Over 200 Hertford students have signed an open letter to the college Principal, Will Hutton, calling for the college to obtain Living Wage accreditation after he authored a piece in the Observer in which he lauded the success of Seattle’s recent implementation of a $15 per hour minimum wage.The letter stated, “As students at Hertford, we want to know that the workers who empty our bins, cook our food and clean our buildings are paid enough for a decent standard of living in this city.”It continued, “We invite you to publicly support our call for Hertford to become an accredited Living Wage employer, as an extension of your principled stand on Seattle.”College authorities have stated that Hertford has paid the Living Wage for the past three years despite not yet obtaining official accreditation, however, senior figures within the JCR have expressed concern that the Living Wage has not been paid for the entire year, as it is subject to rise in line with inflation.JCR President Josh Platt explained, “by November, when the Living Wage is increased, I suspect Hertford will be around 15 to 25 pence under the level of the new Living Wage. So in essence, it will be paying the Living Wage for approximately three to four months”.Speaking to Cherwell, Principal Will Hutton commented that paying the Living Wage to college staff “has been my personal, now public, commitment ever since I arrived here and it would have continued with or without the letter from the JCR”.He continued, “The Bursar and other members of governing body know I am committed to continuing to pay all our staff over eighteen the Living Wage. When the cycle begins again late this autumn with an expected further uplift in the Living Wage, we will incorporate that in the settlement for 2015 and 2016. Over this approach there are no dissenters.”Cherwell understands that the JCR and college authorities have begun discussions concerning Living Wage accreditation. JCR President Josh Platt told Cherwell, “The preliminary meeting with college to discuss Living Wage accreditation was extremely positive. The JCR’s strong feelings about this issue were abundantly clear, and college office holders were left in no doubt that this is a very serious proposal.”He continued, “We are still at an early stage in our discussions, and so naturally college did raise a number of practical and financial concerns which we will have to discuss in the weeks and months to come. I will be taking our views on Living Wage accreditation to other college committees this term and next, and I hope that we begin to take the steps which sees Hertford become the first college to entrench its commitment to a living wage for all staff.”Principal Will Hutton told Cherwell that Living Wage accreditation “is not the prerogative of any single individual here, any more than at any other Oxford college.”He added, “We will discuss this through our committees and in Governing Body in the next academic year. We’ll also be engaging with other colleges to see if we can proceed together. We remain committed to the welfare of all our staff, which includes but is not restricted to paying fair wages. And it’s good the JCR have lent their heft to the process.”In order for an employer to become a Living Wage accredited employer, all staff and contracted staff must be paid the wage, and must then obtain an accreditation licence from the Living Wage Foundation. The Centre for Research in Social Policy at Loughborough University calculates the UK Living Wage, which is currently set at £7.65, and due to be readjusted in November.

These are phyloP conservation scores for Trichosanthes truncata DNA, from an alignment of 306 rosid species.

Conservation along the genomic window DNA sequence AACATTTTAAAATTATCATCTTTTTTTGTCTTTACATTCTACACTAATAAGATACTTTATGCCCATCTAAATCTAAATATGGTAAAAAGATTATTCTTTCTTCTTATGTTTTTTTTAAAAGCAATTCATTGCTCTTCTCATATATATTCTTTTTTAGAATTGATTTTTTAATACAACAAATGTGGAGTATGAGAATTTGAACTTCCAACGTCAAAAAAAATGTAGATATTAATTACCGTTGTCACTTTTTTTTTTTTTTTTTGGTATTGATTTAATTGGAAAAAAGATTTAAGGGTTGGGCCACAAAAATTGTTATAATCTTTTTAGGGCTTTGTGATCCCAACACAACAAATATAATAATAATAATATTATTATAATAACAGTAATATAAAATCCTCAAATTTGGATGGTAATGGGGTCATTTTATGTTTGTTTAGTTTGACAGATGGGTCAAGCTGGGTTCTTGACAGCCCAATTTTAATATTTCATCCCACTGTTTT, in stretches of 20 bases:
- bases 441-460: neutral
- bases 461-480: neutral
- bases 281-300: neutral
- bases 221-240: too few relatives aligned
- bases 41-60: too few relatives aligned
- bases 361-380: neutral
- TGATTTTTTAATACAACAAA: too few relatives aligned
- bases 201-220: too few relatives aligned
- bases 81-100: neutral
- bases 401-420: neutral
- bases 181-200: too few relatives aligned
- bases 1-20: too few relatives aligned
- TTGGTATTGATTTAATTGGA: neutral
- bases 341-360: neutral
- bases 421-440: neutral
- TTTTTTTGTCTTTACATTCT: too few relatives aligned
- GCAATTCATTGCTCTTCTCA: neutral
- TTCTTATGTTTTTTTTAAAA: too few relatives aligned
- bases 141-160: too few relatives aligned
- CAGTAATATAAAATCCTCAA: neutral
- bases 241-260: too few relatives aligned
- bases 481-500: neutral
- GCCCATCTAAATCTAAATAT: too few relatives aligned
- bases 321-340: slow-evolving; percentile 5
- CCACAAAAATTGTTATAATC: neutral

Teddy Hall students faced a lack of choice when voting in Monday’s JCR election, with every open position, including President, being either uncontested or devoid of candidates. The President, Secretary and Charities Officer positions were uncontested, while Academic Affairs, and Gender and Sexual Diversities Officer, were both without candidates. Nominations for these positions will be reopened and by-elections will likely be held during 8th week. Now President-elect Edward Benson won with 176 votes. Outgoing JCR President Seb Siersted told Cherwell, “I think that it is always important that posts are contested as much asp ossible. Unfortunately this year that was not the case. Despite this I have full faith in all the candidates who have put themselves forward and think they will do a fantastic job. Turnout can fluctuate year to year for a variety of reasons but it should be noted that historically many positions in the Michaelmas husts have not been contested for.” The President-elect was keen to emphasise his commitment to improving student involvement, explaining, “I would seek to encourage participation by publicising the knowledge of the key work that the JCR does behind the scenes, having a weekly surgery to increase contact with JCR committee members and by publishing detailed explanations of JCR positions online so that every student knows exactly what amazing work the committee do.” While last year’s hustings was well-attended, only twenty students went to this year’s. Questions ranged from asking Benson whether he would ‘RON himself’ to asking the presumptive secretary whether he would assign the ‘hottest’ grandchildren to himself. Some criticised Benson for using the word “cunt” during the event, responding to a question about what “Ron’s” last name might be. Benson responded to Cherwell, explaining, “Teddy Hall prides itself on being a warm, fun and friendly college. We welcome candidates with a sense of humour who see don’t see the JCR as a political training ground. I don’t think anyone in the room would have accused me of not thinking seriously about the role and my answers concerning OUSU, rent and housing reflect that. “As for me using the word cunt, it’s clearly an off the cuff remark to a ridiculous question.” He added, “I have no concern at all, that those who have applied for positions this term are the best people for the job. Ultimately should the body of the JCR think that a candidate is not up to scratch then the option to vote RON provides a way to reopen the contest.” Many Teddy Hall students were worried by the lack of involvement. One second year commented, “I think it’s a very bad reflection on college ethos that there is such apathy towards the JCR, which is meant to involve everyone.” Numerous reasons were given for such dis- engagement. One fresher noted that most second and third years live outside of college so they’re not so connected. Another described a “clear cut social group in each year”, so that potential candidates would likely stifle their nomination if they found out a more popular peer was running.